Feby. 27. 1808
It seems that fourteen american vessels, which had entered last summer in Amsterdam as coming from America & with cargoes not of British growth have been detained under suspicion of having in fact come from England with English cargoes. The clearances have been sent to Heinicken the Dutch Consul, in order to ascertain the fact. Four of the vessels having thus entered as if coming from New York & with clearances apparently signed by the officers of that port, Heinicken writes to Mr Gelston asking for the information & enclosing copies of the clearances. These are evidently forgeries intended to evade the French & Dutch regulations. For of the four vessels which had entered with such supposed New York papers, three had never been in that port, and the fourth instead of clearing for Amsterdam with a cargo of sugar as stated in the forged paper had actually cleared for Liverpool with cotton, flour & lumber. It is therefore clear that she landed her cargo in Liverpool, took there a cargo of sugar, & having forged a new clearance and a set of other documents in order to shew that the sugar was not British, proceeded to Amsterdam where she is detained. I had before heard some vague reports of those transactions; & also a suggestion that the harsh interpretation put by Bonaparte, on his return from Poland, on his decree of Nover. 1806, was owing to his being much acquainted with the fraud. It is very possible that the three other vessels may have been indeed British vessels sailing under American flags; for as they had never been in New York, they must have forged not only the clearances, but also the sea-letters & other documents.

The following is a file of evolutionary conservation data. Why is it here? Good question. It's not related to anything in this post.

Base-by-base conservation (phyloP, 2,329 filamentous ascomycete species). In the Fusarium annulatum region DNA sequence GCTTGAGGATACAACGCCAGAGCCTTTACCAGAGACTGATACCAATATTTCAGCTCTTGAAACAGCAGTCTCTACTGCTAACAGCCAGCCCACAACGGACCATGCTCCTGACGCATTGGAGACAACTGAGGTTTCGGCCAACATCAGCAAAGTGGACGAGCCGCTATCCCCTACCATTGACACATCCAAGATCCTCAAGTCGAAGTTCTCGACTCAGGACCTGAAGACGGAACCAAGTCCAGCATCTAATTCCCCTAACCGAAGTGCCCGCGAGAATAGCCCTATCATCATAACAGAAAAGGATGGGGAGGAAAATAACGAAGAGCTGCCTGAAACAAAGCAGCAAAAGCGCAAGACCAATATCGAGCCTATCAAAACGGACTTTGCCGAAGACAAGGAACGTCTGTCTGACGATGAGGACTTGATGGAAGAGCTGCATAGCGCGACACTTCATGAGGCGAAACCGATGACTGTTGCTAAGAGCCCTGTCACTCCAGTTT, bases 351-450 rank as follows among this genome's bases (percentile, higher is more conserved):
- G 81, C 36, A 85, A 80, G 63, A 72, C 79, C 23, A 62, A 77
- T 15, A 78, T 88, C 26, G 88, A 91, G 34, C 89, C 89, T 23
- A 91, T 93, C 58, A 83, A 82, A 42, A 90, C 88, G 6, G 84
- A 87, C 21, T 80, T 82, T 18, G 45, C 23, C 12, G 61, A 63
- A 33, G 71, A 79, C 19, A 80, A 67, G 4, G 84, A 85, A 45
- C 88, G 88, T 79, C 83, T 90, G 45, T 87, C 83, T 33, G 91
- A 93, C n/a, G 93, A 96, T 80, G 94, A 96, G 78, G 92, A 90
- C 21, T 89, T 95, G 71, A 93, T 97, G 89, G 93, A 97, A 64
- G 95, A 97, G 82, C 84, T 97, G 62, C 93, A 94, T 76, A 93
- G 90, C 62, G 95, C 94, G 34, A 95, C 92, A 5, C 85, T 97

Mr Gelston now enquires whether he shall give to Heinickin the information required. It will certainly seal the condemnation of the vessels; and he doubts whether we are bound to assist in Carrying the French & Holland decrees into effect.
The paper A is the copy of the true clearance under which the Jane sailed from New York & is sent to me by Mr Gelston. The paper B.4 is a copy of the forged clearance under which she entered Amsterdam; & the papers B. 5. 6. & 7. are Copies of three other forged documents intended to shew that the sugar she had taken on board at Liverpool had been imported into the United States from French, Spanish & Danish ports. These four papers B. 4. 5. 6. 7. were enclosed to Mr Gelston by Heiniken. The forged clearances & documents of the three other vessels being similar to that of the Jane have not been sent by Mr Gelston.
There being 14 vessels in that situation, and Heincken having sent Mr Gelston the papers of 4 only, I presume that the other ten had entered Amsterdam as coming from other american ports, and that Heincken has made a similar application to the collectors of those ports respectively from which they pretended to have cleared.
The question is respectfully submitted for your consideration.
With great respect Your obedient Servt.
DLC: Papers of Thomas Jefferson.